Once they thrived. Now they're being shut down, sold off, abandoned.
They are community airports, and Maryland has lost five in the past decade. Five more of the state's 29 small public airports could close in the next decade.
Across the country, these airports are closing at a rate of one a week, according to the Aircraft Owners and Pilots Association (AOPA).
It is the 5,500 small airports, not the 28 major hubs like Baltimore-Washington International, that form the backbone of the country's aviation network. For every commercial flight, there are four flights from community airports.
MedEvac helicopters and traffic reporters use these airports, as do banks to deposit checks and hospitals to ferry organs for transplants.
"They really are an endangered species," Jon Buck, a regional aviation officer for the Maryland Aviation Administration (MAA), said of the small airports. "We like to see them survive into the next century. If they go, where are the next airline pilots going to come from?"
The biggest threat is from suburban sprawl and homeowners who don't want an airport in their neighborhood. These and other economic forces combined to close an average of 45 public airports each year between 1981 and 1991, says the AOPA.
"The awe of aviation has gone," said Florence Parlett, 89, who managed Lee Airport in Edgewater from 1957 until last April. "[Today] it's a matter of fact that people fly."
Some airport owners have decided to sell their land to developers, rather than pay high property taxes or deal with capital improvements. A new 2,000-foot runway at Fallston Airport cost $61,000. The new gas tanks at Lee Airport cost $30,000.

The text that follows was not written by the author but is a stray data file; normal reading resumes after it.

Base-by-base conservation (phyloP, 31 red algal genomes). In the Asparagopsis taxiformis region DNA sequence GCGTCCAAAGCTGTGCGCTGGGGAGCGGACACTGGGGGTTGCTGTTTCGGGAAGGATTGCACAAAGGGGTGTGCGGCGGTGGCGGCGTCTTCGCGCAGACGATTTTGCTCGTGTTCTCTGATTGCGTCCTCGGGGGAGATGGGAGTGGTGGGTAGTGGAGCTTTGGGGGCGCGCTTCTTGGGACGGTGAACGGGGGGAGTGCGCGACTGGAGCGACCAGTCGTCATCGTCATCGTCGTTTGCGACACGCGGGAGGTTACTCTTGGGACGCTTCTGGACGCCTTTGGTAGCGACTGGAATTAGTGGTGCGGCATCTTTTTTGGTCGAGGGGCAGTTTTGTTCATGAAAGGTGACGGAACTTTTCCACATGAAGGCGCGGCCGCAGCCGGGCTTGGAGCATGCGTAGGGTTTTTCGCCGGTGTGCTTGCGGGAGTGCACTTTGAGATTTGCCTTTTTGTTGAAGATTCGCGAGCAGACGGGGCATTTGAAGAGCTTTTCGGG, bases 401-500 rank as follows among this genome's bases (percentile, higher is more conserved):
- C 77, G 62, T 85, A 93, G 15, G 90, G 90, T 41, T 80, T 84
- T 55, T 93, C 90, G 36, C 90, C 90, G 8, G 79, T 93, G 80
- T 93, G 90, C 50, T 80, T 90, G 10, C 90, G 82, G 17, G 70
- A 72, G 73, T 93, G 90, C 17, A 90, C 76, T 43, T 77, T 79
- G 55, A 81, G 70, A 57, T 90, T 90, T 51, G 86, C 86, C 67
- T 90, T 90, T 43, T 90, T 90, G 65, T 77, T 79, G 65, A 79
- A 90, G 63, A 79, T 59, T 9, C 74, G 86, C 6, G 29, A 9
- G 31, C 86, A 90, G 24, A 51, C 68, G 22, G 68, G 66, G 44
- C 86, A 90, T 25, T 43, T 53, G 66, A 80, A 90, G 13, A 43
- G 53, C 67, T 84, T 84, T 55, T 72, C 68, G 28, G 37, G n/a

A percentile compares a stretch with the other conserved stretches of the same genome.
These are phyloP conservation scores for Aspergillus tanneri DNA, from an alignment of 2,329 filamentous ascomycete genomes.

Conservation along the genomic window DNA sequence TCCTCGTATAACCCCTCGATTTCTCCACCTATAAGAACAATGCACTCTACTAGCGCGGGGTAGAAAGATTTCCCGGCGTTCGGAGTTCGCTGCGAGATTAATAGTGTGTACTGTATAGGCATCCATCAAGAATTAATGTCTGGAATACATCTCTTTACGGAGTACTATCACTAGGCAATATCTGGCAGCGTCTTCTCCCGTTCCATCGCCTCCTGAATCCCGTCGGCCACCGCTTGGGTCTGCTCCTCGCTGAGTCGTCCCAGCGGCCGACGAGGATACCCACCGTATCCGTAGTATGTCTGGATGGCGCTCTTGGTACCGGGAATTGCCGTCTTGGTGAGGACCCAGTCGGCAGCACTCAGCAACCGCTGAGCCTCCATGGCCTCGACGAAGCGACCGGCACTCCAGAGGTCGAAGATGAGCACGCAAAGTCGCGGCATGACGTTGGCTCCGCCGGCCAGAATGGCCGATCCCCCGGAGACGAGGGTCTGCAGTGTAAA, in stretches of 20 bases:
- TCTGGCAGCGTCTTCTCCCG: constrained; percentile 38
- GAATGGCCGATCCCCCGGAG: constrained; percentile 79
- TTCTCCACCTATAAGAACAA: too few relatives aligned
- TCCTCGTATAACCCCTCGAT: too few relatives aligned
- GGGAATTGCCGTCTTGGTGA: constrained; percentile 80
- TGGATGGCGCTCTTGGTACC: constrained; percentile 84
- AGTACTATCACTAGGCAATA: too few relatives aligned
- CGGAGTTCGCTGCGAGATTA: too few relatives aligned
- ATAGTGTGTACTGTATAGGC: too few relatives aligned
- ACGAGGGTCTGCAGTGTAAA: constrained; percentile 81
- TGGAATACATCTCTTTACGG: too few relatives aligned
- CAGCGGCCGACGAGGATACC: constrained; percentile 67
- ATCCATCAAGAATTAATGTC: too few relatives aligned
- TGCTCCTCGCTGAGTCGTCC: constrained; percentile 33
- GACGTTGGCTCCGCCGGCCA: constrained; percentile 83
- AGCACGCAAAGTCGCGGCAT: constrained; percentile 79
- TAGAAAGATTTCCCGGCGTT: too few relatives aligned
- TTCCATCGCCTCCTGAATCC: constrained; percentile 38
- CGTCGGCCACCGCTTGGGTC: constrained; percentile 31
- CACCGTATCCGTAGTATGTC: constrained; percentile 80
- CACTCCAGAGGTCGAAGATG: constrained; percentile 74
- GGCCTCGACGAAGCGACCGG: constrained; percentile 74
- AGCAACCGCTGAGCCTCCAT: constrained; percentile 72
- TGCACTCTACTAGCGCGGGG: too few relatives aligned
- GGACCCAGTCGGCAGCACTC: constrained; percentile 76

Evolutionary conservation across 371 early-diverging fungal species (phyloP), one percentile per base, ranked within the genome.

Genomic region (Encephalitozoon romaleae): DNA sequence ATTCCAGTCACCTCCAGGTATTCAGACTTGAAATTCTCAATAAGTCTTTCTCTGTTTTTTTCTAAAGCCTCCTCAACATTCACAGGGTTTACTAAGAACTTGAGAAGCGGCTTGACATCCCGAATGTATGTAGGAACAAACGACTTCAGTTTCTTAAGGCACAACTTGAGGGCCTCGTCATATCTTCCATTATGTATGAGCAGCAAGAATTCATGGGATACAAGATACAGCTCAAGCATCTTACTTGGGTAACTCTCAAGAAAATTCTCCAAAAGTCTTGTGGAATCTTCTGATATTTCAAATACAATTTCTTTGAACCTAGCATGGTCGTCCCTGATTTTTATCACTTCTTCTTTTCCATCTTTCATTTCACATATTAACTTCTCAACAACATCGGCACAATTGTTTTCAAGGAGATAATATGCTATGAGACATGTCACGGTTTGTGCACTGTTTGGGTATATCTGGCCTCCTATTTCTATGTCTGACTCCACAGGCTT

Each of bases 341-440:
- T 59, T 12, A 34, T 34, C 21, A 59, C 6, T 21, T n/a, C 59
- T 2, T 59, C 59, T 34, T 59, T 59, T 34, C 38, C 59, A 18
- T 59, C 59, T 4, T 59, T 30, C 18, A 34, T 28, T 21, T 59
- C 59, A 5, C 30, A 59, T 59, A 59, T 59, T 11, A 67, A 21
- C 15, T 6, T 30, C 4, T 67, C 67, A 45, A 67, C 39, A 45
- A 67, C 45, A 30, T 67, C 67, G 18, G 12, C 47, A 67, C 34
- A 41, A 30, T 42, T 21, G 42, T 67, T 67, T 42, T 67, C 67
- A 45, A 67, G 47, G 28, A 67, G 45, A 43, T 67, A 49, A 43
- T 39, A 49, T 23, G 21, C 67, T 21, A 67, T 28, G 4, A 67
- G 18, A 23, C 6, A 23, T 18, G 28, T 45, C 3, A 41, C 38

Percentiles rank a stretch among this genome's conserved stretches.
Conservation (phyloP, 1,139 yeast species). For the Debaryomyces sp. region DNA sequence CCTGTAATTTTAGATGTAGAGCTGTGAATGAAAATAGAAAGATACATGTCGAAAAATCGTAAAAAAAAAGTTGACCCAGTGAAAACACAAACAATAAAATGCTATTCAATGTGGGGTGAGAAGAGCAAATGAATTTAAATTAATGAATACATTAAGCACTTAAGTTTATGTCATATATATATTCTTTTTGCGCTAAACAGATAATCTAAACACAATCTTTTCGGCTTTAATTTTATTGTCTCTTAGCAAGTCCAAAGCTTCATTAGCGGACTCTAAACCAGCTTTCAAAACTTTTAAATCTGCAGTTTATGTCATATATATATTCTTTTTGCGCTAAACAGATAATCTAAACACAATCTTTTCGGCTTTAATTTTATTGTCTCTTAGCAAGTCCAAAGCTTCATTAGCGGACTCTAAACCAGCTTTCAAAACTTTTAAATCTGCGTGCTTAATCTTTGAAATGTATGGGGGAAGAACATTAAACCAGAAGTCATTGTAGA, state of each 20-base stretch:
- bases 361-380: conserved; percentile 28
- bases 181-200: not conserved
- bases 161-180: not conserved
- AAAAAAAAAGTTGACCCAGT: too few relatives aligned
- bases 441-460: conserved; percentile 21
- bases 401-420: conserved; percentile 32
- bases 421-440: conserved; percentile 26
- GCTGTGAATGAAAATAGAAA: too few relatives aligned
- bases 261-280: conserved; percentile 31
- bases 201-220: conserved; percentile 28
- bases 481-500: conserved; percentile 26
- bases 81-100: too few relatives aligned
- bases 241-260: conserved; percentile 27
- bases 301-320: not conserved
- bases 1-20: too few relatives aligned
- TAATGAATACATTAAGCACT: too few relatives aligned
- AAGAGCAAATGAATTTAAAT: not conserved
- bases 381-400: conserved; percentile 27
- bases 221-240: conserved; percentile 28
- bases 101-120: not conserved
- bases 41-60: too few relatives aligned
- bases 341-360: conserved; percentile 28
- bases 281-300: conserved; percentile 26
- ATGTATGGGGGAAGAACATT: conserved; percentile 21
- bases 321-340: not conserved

These expenses don't make it easy for owners to stay in the business because most airports just break even.
At Lee, pilot fees pay for maintenance and the land lease. Family savings cover other expenses.
"We don't make a living from the airport," said Donald Parlett Sr., whose family has run the airport since 1957. The family's moneymaker is the Arundel Gas and Water Conditioning Co. it owns in Edgewater. The Parletts have kept the business because they "enjoy seeing people fly and enjoying the aviation experience," Mr. Parlett said.
For aviators, losing an airport means having one less place to enjoy their hobby and park their planes. At most airports the waiting lists for space are years' long.
"Some people play tennis, some play golf," said Frank C. Fields, 60, who owns two planes based at Suburban Airport in Laurel. "This becomes our little heaven just like the people with their boats in the Chesapeake Bay."
An aviation boom swept the country after Charles Lindbergh flew the Spirit of St. Louis across the Atlantic in 1927. Barnstormers and aerial daredevils thrilled crowds between the world wars. People turned spare farmland and empty fields into fledgling airports.